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Decision No. 13,779

Appeal of CYNTHIA TOTOLIS and PAMELA RICHARD from action of the Board of Education of the Owego Apalachin Central School District regarding the acceptance of teachers' resignations.

Decision No. 13,779

(June 23, 1997)

James R. Sandner, Esq., New York State United Teachers, attorney for petitioner, Anthony J. Brock, Esq., of counsel

Hogan & Sarzynski, LLP, attorneys for respondents, John P. Lynch, Esq., of counsel

MILLS, Commissioner.--Petitioners appeal respondent's backdating of their resignations. The appeal must be sustained in part.

The facts in this case are not in dispute. By letter dated July 3, 1996, petitioner Cynthia Totolis, a tenured foreign language teacher in respondent's school district, submitted her resignation effective August 2, 1996. She rescinded her resignation by letter dated July 10, 1996, which respondent received and acknowledged. On August 2, 1996, Ms. Totolis submitted a second letter of resignation, effective September 1, 1996. On August 6, 1996, respondent sent her a refund for her health insurance contributions for July and August. By letter dated August 19, 1996, respondent notified Ms. Totolis that her resignation had been accepted at its August 8, 1996 board meeting, with an effective date of June 30, 1996.

By letter dated June 16, 1996, petitioner Pamela Richard, a special education teacher in respondent's school district, submitted her resignation effective July 31, 1996. On July 9, 1996, Ms. Richard received notification that her health insurance would terminate as of July 5, 1996. Ms. Richard rescinded her resignation by letter dated July 10, 1996, which respondent received and acknowledged. On August 2, 1996, petitioner Richard submitted a second letter of resignation, effective September 3, 1996. On August 6, 1996, respondent sent Ms. Richard a refund for her health insurance contributions for July and August, indicating that her resignation was effective June 30, 1996. On August 22, 1996, respondent notified Ms. Richard that it had accepted her resignation on August 19, 1996, effective July 31, 1996. Respondent subsequently replaced the insurance refund check for July and August with one for the month of August only.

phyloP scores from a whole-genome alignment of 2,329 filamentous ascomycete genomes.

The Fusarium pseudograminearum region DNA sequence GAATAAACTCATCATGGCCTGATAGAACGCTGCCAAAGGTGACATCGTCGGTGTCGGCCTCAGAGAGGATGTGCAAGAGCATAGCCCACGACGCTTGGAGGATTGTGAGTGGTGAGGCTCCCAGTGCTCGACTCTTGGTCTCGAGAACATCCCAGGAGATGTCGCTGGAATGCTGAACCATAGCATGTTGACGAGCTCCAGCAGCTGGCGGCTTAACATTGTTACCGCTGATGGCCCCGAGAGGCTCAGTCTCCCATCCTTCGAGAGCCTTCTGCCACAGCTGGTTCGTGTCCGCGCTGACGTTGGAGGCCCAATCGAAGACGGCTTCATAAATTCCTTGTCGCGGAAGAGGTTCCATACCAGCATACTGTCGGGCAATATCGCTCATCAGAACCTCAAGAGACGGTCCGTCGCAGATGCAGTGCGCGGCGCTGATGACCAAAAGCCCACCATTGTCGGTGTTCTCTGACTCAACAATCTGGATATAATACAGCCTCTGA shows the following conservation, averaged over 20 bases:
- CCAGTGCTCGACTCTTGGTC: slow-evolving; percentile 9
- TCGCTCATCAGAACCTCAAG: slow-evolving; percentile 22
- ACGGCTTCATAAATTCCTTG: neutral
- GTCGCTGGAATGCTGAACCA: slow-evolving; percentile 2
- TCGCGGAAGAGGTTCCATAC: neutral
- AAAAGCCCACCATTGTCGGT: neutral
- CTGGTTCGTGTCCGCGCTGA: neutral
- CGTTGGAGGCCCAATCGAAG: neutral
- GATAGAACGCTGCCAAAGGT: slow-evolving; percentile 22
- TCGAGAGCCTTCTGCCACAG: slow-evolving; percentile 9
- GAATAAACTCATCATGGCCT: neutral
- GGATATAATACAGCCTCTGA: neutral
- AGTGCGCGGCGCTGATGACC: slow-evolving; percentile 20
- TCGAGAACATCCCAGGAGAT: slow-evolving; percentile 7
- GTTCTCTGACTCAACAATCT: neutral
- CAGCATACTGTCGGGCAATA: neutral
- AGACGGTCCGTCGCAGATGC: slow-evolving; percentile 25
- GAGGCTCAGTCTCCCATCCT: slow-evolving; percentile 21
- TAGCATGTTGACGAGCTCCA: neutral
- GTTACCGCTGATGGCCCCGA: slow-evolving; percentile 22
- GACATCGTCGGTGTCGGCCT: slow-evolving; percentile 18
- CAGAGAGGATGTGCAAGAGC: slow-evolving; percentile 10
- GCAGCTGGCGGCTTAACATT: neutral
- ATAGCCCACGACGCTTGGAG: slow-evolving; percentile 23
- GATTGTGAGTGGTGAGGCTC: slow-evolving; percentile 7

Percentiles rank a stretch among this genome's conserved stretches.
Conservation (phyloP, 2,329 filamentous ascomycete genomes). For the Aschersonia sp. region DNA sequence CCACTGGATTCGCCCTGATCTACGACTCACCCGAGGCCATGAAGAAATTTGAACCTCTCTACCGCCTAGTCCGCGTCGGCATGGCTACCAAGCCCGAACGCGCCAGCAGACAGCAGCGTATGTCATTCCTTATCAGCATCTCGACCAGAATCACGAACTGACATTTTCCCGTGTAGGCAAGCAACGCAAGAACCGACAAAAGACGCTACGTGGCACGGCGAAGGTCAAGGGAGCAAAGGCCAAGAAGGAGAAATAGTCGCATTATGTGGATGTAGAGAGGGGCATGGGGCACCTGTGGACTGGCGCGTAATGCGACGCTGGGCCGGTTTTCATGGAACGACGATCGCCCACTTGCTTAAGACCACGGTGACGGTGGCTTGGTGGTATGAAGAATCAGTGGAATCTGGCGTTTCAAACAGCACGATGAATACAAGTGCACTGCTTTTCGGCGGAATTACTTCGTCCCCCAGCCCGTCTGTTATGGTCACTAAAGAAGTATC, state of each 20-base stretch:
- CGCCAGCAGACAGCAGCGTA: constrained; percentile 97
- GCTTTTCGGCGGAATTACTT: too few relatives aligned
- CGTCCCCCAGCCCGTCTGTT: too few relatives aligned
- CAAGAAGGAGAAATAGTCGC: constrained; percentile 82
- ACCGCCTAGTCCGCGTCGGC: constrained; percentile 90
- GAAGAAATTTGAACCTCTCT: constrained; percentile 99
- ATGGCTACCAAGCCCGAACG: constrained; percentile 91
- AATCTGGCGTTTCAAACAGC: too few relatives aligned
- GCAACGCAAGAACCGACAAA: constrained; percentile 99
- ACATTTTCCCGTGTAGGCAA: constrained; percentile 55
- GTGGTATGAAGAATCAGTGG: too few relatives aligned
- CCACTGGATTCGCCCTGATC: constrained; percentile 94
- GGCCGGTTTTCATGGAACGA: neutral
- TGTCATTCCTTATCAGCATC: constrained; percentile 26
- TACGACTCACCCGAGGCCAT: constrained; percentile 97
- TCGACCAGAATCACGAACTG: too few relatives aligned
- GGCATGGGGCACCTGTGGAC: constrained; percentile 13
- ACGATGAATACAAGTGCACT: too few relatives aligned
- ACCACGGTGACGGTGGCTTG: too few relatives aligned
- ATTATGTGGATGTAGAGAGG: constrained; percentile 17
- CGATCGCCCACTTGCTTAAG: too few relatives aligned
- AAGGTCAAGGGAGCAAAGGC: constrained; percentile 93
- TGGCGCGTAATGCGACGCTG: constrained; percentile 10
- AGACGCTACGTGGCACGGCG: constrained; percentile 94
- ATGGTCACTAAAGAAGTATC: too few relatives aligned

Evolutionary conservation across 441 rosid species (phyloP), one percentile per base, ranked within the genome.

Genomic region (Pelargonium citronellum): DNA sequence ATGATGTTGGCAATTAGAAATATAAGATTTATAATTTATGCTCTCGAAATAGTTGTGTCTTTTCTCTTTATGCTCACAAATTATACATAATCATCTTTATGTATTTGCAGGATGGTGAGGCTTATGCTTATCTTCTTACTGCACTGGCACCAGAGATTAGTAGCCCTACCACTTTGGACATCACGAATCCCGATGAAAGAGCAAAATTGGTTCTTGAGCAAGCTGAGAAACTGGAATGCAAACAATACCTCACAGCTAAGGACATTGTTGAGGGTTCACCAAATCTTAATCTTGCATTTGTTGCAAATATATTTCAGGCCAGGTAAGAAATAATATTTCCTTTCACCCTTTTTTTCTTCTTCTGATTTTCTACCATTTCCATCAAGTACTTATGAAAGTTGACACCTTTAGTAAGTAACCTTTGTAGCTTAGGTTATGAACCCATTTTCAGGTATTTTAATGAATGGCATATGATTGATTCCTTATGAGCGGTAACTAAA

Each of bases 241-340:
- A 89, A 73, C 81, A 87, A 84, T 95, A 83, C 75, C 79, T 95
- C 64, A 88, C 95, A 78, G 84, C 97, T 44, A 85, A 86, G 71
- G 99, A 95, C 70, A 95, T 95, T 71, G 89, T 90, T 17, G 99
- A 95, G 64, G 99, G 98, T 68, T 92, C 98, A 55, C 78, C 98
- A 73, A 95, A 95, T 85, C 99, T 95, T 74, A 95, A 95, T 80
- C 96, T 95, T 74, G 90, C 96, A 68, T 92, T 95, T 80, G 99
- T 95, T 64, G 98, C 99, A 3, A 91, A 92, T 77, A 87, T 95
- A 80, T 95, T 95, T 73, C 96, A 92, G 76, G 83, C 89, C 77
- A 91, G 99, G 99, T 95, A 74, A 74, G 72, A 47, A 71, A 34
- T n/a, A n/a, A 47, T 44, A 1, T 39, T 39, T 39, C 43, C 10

Petitioner Totolis contends that she and her family were without health insurance during the months of July and August, 1996 and incurred various prescription costs and medical bills which would have been covered by her health insurance, but for respondent's improper actions. Petitioner Richards contends that she was without health insurance for the month of August, 1996. Petitioners request that I order respondent to reimburse petitioner Totolis for medical, dental prescription and related expenses she incurred during the period that she was without insurance. Petitioners further request that I order respondent to refrain from the practice backdating teachers' resignations without their consent.

As a threshold matter, respondent requests that I disregard material set forth in petitioners' reply, which is not found in the petition and is beyond the scope of what may be included in a reply. The purpose of a reply is to respond to new material or affirmative defenses set forth in the answer (8 NYCRR '275.14). A reply is not meant to buttress allegations in the petition or to belatedly add assertions which should have been included in the petition, and I will not consider material that has been belatedly added by petitioners in the reply which is not responsive to respondent's answer (Appeal of DiStefano, 36 Ed Dept Rep 217; Appeal of Crawmer, 35 id. 206).

Respondent contends that the appeal is moot, that petitioners have provided no proof of damage, that petitioner Richard was not damaged since her resignation became effective on July 31, 1997 -- the date that she originally requested, that petitioner Richard did not submit an affidavit of evidence in support of the petition, and that petitioners have not complied with Education Law '3813.

First, respondent asks that I dismiss the appeal as moot. Indeed, the Commissioner only decides matters in actual controversy and will not render a decision on a state of facts which no longer exist or which subsequent events have laid to rest (Appeal of Nash, 35 Ed Dept Rep 203; Appeal of Warner, 32 id. 533; Appeal of Langenmayr, 30 id. 322). However, respondent acknowledges that it is common practice for it to backdate resignations and because of the short time frame involved, the issue is "capable of repetition, yet evading review" (Southern Pac. Terminal Co. v. Interstate Commerce Comm'n, 219 US 498, 515) and therefore is justiciable.

Respondent contends that petitioners have provided no proof of the expenses for which they seek reimbursement. However, it is well settled that the Commissioner of Education lacks authority to award damages, costs or attorney's fees (Appeal of Rackley, 35 Ed Dept Rep 5; Appeal of Martin, 32 id. 381; Appeal of Silano, 33 id. 20; Appeal of Martin, 31 id. 441). Therefore, to the extent that petitioners seek damages, the appeal is dismissed.